WORKS: Symphony No. 2 (Resurrection)
PERFORMER: Yvonne Kenny (soprano), Jard Van Nes (mezzo-soprano); LPO & Chorus/Klaus Tennstedt (Royal Festival Hall, 1989)
CATALOGUE NO: LPO 0044
Was it my problem, all those years ago, that I always felt exhausted too soon by Klaus Tennstedt’s Mahler? The London Philharmonic’s latest delve into its archives of live recordings suggests not. The earthy reading slows unnaturally into Mahler’s first glimpse of heaven minutes into the opening funeral rites and never recovers – a paradigm of Tennstedt’s sclerotic way with second subjects.
The nostalgic minuet starts limpingly; the pivotal song-movement is taken at a pace much too slow for the short-winded, under-supported mezzo of Jard van Nes to manage. Where’s the ‘unerring sense of direction’ trumpeted in the liner-note eulogies? We only get it in the last slow burn towards resurrection.
Elsewhere there are fine things: the focused, weighty playing; the charm of the childlike moments, the mighty storm that blows through the gentle pastures of the second movement, and some suitably hard-hitting judgment day climaxes. But it’s not enough, and with the EMI studio recording delivering much of the same with less excess, this won’t be keeping a place on my shelves.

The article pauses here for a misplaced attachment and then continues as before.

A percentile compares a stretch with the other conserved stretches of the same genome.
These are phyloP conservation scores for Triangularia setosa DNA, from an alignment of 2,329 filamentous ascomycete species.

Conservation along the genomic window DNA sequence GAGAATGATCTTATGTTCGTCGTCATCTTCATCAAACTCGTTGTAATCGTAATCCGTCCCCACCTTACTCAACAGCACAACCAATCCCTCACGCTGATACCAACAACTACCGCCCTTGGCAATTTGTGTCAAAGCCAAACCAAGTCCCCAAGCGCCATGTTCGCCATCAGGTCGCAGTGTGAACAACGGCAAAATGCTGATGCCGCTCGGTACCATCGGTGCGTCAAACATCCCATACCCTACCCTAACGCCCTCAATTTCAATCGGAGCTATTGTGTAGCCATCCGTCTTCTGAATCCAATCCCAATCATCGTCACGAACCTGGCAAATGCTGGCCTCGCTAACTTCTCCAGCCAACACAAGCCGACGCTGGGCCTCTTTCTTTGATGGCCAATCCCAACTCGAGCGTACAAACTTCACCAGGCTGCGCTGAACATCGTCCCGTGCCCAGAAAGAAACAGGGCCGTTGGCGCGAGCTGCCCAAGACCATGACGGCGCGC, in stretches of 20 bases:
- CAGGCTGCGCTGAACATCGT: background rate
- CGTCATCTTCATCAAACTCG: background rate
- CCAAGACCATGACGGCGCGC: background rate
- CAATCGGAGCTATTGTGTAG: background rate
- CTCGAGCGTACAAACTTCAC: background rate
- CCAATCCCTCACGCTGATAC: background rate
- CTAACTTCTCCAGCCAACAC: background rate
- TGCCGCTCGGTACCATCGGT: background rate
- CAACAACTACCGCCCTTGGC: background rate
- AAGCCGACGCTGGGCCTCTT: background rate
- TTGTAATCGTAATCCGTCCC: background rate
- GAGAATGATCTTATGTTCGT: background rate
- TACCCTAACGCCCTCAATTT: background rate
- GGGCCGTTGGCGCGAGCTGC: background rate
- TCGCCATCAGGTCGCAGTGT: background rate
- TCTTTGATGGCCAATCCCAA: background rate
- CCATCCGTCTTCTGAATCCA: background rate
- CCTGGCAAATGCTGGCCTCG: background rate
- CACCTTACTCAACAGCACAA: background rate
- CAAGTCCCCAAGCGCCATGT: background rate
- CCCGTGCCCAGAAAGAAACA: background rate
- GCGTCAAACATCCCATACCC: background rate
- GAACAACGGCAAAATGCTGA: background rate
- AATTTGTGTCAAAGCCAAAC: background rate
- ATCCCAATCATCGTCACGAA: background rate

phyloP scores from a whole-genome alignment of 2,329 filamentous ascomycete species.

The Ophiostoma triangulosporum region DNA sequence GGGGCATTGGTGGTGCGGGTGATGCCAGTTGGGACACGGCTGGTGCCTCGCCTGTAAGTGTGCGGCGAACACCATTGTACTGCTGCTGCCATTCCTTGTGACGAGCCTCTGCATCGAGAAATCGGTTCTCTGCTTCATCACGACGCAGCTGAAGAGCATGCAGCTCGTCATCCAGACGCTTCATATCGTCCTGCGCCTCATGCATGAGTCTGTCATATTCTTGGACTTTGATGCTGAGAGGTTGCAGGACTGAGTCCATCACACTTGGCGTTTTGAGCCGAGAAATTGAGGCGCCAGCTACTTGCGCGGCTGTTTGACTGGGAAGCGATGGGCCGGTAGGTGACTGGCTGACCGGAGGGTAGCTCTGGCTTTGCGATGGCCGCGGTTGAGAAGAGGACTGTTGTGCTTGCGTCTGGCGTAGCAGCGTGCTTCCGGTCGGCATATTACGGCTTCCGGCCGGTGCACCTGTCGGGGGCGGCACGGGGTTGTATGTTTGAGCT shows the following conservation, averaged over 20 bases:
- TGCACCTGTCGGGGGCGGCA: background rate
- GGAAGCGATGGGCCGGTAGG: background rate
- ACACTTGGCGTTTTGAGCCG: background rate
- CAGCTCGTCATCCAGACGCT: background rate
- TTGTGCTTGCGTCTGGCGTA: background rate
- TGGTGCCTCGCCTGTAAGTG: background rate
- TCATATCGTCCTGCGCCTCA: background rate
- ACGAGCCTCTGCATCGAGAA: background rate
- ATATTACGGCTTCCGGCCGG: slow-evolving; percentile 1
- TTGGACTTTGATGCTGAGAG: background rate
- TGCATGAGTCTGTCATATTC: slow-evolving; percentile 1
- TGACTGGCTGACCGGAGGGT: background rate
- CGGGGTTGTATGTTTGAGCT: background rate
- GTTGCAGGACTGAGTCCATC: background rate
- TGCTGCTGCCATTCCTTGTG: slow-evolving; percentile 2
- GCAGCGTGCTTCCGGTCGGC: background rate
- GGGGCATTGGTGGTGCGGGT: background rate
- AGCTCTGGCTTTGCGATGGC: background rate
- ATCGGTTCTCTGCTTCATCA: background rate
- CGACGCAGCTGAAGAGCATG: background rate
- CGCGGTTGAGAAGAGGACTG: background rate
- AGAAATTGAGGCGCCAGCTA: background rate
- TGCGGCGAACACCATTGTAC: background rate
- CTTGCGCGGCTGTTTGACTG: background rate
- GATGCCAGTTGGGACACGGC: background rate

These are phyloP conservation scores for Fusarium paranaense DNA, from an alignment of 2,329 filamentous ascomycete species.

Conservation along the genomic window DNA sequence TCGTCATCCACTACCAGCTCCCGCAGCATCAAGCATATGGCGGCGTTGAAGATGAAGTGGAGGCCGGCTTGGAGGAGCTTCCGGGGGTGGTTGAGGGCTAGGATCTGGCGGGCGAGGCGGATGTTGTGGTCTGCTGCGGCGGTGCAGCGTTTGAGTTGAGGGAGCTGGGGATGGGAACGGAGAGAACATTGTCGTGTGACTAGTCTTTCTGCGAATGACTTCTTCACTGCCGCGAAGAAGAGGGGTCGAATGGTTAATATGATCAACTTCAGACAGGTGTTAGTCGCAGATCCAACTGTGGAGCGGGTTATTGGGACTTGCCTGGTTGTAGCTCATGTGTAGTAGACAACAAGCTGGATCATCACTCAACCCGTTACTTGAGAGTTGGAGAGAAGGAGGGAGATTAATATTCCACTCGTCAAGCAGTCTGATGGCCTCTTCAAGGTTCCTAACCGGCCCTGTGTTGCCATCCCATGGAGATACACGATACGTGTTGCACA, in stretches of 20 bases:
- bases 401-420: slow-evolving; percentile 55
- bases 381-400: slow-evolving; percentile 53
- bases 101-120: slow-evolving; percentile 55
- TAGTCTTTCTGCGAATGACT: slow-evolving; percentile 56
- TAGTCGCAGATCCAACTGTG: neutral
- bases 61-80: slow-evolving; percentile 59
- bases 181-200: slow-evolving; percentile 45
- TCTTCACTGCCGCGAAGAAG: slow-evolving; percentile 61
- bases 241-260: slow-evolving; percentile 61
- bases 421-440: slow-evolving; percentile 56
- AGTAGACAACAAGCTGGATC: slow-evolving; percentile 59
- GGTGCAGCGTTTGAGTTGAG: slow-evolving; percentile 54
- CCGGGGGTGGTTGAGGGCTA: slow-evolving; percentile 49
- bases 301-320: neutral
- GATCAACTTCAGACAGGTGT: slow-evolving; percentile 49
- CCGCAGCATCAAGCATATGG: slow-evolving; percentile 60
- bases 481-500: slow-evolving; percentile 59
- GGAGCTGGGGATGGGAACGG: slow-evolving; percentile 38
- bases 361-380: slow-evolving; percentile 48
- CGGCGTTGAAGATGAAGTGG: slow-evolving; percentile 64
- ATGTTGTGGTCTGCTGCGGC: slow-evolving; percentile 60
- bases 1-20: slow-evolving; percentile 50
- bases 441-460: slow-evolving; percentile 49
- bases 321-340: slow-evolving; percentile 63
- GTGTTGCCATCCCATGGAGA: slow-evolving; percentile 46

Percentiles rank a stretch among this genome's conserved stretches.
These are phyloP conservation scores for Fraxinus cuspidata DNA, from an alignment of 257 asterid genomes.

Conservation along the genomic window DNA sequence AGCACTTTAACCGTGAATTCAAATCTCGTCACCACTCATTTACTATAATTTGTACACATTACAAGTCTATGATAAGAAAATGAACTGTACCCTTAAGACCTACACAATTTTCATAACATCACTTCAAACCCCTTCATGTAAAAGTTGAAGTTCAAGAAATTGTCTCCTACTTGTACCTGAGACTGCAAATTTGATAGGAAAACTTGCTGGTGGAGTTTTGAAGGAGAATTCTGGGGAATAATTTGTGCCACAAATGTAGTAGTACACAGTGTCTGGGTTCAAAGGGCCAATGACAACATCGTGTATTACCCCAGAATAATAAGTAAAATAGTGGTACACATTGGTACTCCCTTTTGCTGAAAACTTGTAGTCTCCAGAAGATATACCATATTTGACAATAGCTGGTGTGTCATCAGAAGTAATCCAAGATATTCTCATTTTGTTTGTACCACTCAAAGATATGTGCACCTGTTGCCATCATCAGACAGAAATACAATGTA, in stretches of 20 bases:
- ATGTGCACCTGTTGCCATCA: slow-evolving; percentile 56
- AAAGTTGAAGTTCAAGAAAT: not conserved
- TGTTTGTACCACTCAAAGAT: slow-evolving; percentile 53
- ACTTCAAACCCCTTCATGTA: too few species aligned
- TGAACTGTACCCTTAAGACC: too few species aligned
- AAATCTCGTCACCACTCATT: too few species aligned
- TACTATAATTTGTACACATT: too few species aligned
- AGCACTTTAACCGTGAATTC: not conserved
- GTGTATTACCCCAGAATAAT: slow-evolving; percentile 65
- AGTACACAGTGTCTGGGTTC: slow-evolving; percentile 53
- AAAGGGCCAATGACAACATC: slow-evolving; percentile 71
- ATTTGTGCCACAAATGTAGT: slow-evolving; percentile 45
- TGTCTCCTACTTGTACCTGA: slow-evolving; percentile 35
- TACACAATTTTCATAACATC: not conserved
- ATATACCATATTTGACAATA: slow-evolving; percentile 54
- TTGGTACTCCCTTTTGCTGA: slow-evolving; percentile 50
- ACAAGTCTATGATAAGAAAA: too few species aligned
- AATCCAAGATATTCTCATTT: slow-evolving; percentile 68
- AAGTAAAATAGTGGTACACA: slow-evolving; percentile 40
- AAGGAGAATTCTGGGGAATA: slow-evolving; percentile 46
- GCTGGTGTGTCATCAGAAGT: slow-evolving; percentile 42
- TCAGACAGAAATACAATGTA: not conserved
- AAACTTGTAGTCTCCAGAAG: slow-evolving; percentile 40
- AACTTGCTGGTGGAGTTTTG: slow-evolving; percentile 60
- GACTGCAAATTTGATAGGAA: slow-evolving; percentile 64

I wonder, in fact, if we’ll ever see the grandiose Tennstedt approach resurfacing. Among younger conductors, Paavo Järvi’s observation of fast and slow extremes is about as far as anyone is prepared to go, and I don’t find it co-ordinates very well.
The great gust that overwhelms the slithery human activity of the scherzo gives us both the best – the spectacular recording is not beyond pulling up-front the skirling harps – and, in the aftermath, the least good; this Järvi is another of those conductors who follow only the last injunction of Mahler’s ‘unmarkedly pulling-back’.
His mezzo Alice Coote then glides in with magisterial warmth, the perfect mediator between the human and the divine to join a roll call that includes Dame Janet Baker, Lorraine Hunt Lieberson and Anna Larsson.
Soprano Natalie Dessay is a little fussier in her first entry, but matches the mezzo well in her duet, and indeed the extremes of the finale are this performance’s other great asset. Super audio it may not be, but in plain stereo this is certainly state of the art. Trouble is that Nott’s performance (July’s Orchestral Choice) has that and so much more. David Nice